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Why This Matters: California and the company agreed to financial terms last Friday under which PG&E agreed to overhaul their board of directors, and now the legal settlement is done as well. The company may finally be able to put this devastating failure behind it. And with $13 billion-plus in financial remuneration, hopefully the victims can rebuild as well. But the coronavirus has left many communities, including those in Northern California, especially vulnerable because firefighters have begun to test positive for the coronavirus, according to The New York Times.And as we head into fire season, much of the West remains in a drought — for example, California has received roughly half the amount of normal levels of precipitation for this time of year. Yikes.
Coronavirus and Fire Risk Are A Bad Combo
Ten percent of San Jose, California’s firefighters, some of whom also help battle the state’s wildfires, are now either infected with the coronavirus or in quarantine, for example. But as The Times reported over the weekend, they are not alone — firefighters across the country, in states including Georgia, Indiana, and Washington, are also under quarantine for coronavirus. Firefighters are battling the virus as first responders, they live in tight quarters themselves, and once they are under quarantine, they are not available for emergency calls, even if they are not actually sick.
PG&E Was To Blame, Must Pay
Cal Fire said in a news release in May of last year that “electrical lines owned and operated by PG&E started the fire” and the “tinder dry vegetation and Red Flag conditions consisting of strong winds, low humidity and warm temperatures promoted this fire and caused extreme rates of spread.” As a result, the company (not individual officers) was sentenced to a maximum fine of “no more than $3,486,950,” and it must reimburse the Butte County District Attorney’s Office $500,000 for the costs of its investigation into the blaze. In addition, PG&E must create a trust fund of $13.5 Billion to compensate the victims of the Camp Fire and other wildfires related to its equipment failures.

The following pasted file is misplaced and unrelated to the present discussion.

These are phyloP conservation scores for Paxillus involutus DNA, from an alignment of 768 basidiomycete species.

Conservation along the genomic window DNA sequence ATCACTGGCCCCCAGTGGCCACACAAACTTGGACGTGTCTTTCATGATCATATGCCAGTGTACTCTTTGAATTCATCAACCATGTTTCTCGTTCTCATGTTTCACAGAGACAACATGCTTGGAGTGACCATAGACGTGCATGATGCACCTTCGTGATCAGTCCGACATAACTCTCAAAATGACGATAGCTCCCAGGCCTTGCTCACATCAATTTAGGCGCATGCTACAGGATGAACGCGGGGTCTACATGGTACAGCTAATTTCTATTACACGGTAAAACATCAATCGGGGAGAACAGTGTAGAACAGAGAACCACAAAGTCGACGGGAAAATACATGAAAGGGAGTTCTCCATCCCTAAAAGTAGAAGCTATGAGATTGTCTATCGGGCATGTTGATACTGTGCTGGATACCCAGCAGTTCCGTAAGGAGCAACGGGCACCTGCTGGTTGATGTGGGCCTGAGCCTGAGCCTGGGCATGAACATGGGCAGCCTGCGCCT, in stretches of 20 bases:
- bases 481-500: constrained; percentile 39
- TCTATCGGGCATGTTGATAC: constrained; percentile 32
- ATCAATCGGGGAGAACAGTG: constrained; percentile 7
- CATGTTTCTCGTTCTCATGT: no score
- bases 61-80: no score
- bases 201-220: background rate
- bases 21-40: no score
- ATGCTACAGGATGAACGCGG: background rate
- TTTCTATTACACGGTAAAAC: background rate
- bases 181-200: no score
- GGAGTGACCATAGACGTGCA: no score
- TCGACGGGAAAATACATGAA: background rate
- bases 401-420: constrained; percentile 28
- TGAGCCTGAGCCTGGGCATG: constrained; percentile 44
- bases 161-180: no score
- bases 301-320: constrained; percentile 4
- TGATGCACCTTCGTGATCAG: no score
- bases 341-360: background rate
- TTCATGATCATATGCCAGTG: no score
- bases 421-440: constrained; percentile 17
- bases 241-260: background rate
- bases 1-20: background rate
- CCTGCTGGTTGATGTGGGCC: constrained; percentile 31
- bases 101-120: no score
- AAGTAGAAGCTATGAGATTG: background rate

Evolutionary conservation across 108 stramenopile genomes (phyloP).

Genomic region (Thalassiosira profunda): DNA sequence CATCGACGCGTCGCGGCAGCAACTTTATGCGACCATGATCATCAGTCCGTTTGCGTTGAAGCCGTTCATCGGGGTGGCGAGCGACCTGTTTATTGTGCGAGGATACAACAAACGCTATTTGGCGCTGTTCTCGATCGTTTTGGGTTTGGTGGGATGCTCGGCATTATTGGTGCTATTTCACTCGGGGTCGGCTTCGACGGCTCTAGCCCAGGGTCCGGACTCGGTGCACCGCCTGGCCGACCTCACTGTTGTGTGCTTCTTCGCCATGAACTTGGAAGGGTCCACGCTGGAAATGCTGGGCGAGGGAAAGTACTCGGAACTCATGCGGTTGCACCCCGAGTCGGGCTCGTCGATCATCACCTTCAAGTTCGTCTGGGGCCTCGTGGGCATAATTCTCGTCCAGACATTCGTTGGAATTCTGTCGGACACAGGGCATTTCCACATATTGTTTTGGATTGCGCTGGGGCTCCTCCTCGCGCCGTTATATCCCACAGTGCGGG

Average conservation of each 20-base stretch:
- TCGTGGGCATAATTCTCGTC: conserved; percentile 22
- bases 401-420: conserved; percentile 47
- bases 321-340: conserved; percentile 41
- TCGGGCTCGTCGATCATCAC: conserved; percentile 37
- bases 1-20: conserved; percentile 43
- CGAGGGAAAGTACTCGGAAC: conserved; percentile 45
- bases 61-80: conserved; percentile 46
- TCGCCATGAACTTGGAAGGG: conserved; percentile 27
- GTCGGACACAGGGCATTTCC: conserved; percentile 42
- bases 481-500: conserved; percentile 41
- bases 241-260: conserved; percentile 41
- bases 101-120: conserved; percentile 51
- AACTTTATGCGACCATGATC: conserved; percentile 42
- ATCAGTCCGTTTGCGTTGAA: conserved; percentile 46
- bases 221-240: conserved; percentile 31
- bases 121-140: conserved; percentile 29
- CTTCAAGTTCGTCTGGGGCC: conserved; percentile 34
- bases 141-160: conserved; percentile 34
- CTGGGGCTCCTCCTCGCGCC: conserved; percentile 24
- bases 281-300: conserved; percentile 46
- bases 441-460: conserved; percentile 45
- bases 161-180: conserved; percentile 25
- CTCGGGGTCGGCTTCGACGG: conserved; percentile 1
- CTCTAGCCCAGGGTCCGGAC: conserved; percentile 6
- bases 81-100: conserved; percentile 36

by Amy Lupica, ODP Staff Writer A condo collapse in Miami is prompting new conversations about the threats rising sea levels and flooding present to the nation’s infrastructure. Experts say that it’s too early to determine whether or not climate change contributed to the partial collapse of the Champlain Towers. But they also warn that as sea levels rise […]
by Ashira Morris, ODP Staff Writer Louisiana loses almost a football field of land each day, caused by a combination of climate change-fueled sea level rise, reduced sediment flow from the Mississippi River, and the land gradually sinking. One area that’s not slipping underwater: Avery Island, the birthplace of Tabasco hot sauce that’s still the […]
by Amy Lupica, ODP Staff Writer Florida Governor Ron DeSantis and part of the state Cabinet have approved a highway extension spanning a portion of the Everglades. The move rejects a 2020 recommended order from Administrative Law Judge Suzanne Van Wyk, claiming that the project was incompatible with continued efforts to establish protections in the region. Legal challenges are […]
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